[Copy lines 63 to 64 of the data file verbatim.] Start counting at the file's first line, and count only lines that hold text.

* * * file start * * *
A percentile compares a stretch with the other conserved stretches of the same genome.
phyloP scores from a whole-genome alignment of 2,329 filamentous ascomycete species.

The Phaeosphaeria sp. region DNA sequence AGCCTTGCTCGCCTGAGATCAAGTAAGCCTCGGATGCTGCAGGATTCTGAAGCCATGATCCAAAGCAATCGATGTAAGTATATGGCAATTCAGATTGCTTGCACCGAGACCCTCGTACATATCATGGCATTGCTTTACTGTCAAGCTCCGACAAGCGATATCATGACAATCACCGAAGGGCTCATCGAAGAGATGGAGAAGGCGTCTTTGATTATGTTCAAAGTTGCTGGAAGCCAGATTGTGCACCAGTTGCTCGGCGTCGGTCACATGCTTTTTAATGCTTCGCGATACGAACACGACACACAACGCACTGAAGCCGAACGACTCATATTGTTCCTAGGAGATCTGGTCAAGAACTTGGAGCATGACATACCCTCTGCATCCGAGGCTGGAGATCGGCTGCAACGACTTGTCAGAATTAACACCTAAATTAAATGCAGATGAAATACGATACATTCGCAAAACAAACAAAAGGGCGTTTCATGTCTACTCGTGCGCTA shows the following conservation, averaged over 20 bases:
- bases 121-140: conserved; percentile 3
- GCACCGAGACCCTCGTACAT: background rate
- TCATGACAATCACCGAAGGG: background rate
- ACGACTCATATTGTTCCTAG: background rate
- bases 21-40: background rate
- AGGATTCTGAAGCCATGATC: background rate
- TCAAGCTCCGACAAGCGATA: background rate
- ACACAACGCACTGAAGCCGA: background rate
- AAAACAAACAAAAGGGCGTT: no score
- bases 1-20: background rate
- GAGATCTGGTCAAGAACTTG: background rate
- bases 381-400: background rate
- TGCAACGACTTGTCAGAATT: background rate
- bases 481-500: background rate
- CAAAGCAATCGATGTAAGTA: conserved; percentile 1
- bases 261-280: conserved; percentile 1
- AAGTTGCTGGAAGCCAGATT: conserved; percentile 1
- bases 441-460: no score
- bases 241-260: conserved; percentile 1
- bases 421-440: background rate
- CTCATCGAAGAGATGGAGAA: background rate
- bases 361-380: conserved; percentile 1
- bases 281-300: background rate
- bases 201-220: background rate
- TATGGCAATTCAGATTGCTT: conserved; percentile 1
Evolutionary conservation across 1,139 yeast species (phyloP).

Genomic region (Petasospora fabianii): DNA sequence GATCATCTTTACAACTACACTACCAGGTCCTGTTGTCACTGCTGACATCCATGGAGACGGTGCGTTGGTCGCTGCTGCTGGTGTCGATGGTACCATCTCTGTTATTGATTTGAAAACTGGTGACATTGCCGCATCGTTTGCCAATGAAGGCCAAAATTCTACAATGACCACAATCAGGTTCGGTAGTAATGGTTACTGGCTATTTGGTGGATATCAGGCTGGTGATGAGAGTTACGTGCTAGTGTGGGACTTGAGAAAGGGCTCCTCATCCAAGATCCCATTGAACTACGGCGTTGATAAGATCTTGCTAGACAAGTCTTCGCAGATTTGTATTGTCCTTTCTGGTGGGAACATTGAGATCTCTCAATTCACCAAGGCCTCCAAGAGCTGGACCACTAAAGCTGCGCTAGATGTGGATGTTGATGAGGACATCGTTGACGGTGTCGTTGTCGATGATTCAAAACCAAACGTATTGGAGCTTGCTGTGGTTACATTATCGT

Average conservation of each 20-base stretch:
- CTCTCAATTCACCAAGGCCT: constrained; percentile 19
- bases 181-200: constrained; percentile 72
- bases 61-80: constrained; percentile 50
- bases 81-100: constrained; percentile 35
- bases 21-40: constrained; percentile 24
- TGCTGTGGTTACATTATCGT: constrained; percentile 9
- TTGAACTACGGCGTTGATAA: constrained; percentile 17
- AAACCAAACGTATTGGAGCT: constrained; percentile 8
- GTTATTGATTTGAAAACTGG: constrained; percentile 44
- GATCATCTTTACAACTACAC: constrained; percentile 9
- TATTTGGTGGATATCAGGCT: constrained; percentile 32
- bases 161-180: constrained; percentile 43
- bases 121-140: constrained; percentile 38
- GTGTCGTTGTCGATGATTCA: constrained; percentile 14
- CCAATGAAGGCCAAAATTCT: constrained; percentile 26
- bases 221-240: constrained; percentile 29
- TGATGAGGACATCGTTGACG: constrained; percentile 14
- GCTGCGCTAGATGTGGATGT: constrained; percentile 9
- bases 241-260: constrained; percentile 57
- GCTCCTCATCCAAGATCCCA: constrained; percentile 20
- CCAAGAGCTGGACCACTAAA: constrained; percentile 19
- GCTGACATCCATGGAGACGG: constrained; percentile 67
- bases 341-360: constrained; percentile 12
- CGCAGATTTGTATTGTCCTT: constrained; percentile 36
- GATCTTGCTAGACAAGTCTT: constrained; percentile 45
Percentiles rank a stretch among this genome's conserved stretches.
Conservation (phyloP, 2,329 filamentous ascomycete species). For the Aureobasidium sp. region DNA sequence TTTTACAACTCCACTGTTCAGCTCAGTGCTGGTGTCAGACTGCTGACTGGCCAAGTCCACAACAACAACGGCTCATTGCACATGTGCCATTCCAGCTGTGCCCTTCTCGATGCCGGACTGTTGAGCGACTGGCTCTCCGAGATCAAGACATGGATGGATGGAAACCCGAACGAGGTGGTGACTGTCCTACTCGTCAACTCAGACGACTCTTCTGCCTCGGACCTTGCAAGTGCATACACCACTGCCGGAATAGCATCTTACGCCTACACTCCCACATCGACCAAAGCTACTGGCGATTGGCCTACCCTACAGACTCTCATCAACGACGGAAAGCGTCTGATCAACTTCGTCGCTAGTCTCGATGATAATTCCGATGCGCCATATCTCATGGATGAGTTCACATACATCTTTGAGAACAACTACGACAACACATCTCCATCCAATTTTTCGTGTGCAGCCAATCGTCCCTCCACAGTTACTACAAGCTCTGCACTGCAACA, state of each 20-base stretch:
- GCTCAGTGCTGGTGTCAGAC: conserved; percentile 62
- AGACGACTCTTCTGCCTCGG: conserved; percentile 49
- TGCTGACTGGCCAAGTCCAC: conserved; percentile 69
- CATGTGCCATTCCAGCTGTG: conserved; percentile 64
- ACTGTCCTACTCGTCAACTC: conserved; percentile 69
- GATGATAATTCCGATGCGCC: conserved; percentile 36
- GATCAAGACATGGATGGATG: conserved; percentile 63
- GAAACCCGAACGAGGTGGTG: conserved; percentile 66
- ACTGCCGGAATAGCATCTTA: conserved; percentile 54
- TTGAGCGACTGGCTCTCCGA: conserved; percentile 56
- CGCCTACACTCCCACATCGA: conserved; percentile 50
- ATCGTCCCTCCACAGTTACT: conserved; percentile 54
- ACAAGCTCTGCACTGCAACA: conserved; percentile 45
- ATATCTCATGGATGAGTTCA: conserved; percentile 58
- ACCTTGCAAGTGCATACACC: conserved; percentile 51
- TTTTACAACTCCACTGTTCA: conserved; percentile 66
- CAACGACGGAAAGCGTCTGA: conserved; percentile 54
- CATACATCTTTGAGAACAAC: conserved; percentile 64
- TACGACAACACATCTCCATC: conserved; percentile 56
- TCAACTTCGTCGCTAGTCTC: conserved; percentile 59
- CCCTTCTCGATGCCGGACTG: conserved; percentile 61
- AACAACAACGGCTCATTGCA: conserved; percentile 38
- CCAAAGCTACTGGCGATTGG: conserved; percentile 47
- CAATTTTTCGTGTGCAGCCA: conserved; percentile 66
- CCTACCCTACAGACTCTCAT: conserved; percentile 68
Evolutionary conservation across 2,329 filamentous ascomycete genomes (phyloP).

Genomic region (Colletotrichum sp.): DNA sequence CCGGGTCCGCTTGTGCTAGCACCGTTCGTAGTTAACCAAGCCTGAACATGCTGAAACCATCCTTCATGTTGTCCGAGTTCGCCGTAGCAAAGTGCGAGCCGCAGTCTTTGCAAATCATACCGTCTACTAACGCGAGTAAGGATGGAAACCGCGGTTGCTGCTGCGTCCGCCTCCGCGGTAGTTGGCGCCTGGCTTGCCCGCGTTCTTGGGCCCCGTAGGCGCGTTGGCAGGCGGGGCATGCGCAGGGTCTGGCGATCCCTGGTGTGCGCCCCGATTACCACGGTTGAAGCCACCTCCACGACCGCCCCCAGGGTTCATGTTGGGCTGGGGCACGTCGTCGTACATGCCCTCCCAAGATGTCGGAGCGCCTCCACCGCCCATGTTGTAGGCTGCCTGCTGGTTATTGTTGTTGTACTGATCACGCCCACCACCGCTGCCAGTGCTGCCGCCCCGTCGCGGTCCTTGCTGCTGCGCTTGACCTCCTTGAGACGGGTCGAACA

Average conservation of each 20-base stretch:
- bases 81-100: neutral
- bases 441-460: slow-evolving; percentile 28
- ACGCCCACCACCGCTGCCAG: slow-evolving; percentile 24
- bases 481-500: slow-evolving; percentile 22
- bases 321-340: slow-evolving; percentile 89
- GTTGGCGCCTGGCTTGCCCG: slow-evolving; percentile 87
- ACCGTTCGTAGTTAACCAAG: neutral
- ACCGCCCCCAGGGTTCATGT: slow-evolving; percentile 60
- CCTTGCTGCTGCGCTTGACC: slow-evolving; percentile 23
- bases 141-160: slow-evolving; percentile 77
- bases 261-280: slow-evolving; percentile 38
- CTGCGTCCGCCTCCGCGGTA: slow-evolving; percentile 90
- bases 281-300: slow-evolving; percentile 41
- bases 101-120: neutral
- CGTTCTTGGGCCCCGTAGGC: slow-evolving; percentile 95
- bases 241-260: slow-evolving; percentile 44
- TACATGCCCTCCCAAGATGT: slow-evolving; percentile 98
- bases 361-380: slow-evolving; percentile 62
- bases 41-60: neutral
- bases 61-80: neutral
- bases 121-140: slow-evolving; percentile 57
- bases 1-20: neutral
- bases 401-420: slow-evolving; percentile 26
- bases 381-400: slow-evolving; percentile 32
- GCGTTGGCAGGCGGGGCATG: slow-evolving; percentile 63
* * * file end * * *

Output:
- ACTGTCCTACTCGTCAACTC: conserved; percentile 69
- GATGATAATTCCGATGCGCC: conserved; percentile 36